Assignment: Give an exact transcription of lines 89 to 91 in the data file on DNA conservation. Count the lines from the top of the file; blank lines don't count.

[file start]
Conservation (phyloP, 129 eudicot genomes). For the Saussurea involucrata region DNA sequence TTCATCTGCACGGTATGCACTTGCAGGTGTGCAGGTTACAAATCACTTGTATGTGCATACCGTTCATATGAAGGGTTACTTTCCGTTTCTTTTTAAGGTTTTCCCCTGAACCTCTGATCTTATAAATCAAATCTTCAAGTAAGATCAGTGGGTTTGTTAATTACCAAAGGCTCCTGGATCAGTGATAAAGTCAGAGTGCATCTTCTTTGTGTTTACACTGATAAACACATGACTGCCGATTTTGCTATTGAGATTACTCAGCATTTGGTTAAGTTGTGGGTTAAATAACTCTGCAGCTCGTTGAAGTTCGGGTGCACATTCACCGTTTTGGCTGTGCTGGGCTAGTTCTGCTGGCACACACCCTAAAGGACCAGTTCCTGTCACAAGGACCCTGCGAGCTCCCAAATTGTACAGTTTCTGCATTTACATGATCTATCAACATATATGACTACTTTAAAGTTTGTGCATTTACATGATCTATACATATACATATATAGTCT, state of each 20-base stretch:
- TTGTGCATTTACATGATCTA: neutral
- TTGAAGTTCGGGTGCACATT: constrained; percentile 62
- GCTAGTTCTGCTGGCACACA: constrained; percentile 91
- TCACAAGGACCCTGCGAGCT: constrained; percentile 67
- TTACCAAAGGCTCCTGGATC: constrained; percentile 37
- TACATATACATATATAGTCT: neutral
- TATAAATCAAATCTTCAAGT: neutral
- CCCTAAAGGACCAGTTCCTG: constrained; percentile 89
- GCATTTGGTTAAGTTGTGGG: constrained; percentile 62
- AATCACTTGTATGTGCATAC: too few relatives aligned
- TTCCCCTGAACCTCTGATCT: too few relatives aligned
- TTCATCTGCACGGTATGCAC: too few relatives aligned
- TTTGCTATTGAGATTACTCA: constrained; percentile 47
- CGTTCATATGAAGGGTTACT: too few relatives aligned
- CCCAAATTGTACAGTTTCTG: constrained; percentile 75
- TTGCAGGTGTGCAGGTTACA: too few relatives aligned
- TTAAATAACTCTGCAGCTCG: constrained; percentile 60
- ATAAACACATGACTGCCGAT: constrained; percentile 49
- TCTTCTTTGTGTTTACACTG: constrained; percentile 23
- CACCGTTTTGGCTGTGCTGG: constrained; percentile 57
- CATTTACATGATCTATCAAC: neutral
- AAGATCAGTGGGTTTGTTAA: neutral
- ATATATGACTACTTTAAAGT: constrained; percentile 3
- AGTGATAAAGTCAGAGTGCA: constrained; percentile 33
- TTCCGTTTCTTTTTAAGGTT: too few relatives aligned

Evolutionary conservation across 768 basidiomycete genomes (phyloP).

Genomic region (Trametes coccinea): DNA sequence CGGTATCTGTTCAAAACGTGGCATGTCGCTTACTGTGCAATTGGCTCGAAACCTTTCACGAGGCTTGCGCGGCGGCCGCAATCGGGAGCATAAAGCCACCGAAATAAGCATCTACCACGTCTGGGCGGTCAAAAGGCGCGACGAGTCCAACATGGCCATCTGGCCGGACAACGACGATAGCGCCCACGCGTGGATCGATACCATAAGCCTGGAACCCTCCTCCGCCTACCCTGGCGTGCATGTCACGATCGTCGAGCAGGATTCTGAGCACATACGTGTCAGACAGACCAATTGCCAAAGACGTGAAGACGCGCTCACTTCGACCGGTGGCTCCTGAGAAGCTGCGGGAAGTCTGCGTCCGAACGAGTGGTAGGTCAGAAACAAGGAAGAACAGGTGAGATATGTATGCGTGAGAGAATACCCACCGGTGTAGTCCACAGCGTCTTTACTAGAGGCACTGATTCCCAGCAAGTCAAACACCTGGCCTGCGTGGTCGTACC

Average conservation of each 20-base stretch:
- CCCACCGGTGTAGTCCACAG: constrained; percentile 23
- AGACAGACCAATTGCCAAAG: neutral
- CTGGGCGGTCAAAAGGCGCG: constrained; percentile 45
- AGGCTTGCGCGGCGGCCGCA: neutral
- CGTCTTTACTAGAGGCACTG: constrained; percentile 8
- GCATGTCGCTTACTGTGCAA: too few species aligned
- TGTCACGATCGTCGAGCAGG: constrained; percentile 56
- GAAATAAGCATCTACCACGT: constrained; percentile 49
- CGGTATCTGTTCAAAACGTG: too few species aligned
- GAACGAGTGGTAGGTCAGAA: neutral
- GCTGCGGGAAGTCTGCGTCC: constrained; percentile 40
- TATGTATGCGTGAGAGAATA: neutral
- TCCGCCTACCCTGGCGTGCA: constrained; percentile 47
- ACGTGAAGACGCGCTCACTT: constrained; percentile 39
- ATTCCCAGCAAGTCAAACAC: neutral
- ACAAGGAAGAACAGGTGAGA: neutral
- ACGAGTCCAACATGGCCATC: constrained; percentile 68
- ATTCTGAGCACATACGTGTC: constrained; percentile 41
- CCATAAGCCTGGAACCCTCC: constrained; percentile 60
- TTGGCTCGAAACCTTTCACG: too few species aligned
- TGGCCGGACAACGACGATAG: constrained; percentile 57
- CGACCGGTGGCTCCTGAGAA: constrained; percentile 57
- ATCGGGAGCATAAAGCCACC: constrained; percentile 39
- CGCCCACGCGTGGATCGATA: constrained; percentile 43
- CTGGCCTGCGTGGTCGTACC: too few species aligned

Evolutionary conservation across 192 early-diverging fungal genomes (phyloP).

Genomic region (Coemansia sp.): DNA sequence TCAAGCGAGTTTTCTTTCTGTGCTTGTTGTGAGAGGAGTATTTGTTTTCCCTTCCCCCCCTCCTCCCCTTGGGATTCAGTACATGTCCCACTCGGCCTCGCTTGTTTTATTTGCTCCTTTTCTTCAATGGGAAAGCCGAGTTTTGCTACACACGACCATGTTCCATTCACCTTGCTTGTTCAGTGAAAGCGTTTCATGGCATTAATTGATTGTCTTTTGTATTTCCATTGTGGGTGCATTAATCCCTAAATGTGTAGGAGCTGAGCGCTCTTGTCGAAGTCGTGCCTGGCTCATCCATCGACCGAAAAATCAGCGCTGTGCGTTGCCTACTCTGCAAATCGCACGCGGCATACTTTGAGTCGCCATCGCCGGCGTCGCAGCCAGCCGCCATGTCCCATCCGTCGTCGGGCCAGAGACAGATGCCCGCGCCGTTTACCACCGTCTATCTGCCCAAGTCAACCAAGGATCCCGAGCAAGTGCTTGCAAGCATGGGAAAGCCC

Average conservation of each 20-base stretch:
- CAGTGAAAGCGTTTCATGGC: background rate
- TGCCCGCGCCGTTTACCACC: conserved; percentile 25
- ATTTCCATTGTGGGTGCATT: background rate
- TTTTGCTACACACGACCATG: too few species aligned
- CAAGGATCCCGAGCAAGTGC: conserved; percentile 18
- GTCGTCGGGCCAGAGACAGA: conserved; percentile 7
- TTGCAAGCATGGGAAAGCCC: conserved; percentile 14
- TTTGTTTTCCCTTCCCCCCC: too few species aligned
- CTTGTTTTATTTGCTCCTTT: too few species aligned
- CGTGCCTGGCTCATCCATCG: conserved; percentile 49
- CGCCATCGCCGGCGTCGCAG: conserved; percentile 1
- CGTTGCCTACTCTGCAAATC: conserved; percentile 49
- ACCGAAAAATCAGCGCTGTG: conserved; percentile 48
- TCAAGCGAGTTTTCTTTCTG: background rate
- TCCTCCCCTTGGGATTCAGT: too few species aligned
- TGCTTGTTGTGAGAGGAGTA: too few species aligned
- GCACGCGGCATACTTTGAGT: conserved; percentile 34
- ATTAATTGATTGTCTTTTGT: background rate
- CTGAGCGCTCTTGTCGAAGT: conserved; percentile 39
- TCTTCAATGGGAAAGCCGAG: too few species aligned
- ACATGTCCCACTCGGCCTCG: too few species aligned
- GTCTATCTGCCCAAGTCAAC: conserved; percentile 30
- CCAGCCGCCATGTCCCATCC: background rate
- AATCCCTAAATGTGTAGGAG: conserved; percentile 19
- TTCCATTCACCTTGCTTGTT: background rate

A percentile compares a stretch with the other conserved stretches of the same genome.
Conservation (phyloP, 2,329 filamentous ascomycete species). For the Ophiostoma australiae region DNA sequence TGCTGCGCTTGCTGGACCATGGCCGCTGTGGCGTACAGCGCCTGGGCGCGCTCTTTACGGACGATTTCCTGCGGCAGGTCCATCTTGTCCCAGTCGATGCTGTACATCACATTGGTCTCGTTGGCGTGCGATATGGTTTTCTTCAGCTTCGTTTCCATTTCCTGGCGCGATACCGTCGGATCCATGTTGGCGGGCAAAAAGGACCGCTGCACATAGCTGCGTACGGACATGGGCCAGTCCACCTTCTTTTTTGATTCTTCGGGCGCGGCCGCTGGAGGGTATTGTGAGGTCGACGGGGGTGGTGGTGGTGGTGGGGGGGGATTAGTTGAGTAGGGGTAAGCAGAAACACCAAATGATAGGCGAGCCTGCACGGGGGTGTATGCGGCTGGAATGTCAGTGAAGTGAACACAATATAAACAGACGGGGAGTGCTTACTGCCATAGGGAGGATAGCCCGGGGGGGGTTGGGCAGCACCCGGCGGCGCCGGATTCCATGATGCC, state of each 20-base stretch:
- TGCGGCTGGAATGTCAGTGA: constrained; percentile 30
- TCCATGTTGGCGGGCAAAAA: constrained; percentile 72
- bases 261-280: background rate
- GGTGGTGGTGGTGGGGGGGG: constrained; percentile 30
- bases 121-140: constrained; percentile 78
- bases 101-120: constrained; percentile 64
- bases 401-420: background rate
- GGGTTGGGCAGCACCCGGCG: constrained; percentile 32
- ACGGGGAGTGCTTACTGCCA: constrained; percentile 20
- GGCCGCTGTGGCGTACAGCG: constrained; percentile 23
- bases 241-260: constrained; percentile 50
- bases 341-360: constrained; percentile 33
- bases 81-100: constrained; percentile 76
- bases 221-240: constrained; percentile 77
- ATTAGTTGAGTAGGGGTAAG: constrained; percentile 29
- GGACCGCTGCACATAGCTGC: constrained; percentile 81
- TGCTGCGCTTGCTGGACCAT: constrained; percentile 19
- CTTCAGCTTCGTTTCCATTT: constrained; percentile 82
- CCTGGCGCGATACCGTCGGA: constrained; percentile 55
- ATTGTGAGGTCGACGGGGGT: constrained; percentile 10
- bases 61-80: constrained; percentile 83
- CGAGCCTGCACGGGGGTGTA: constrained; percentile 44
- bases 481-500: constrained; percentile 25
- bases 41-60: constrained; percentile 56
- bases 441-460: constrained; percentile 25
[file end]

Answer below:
- bases 121-140: constrained; percentile 78
- bases 101-120: constrained; percentile 64
- bases 401-420: background rate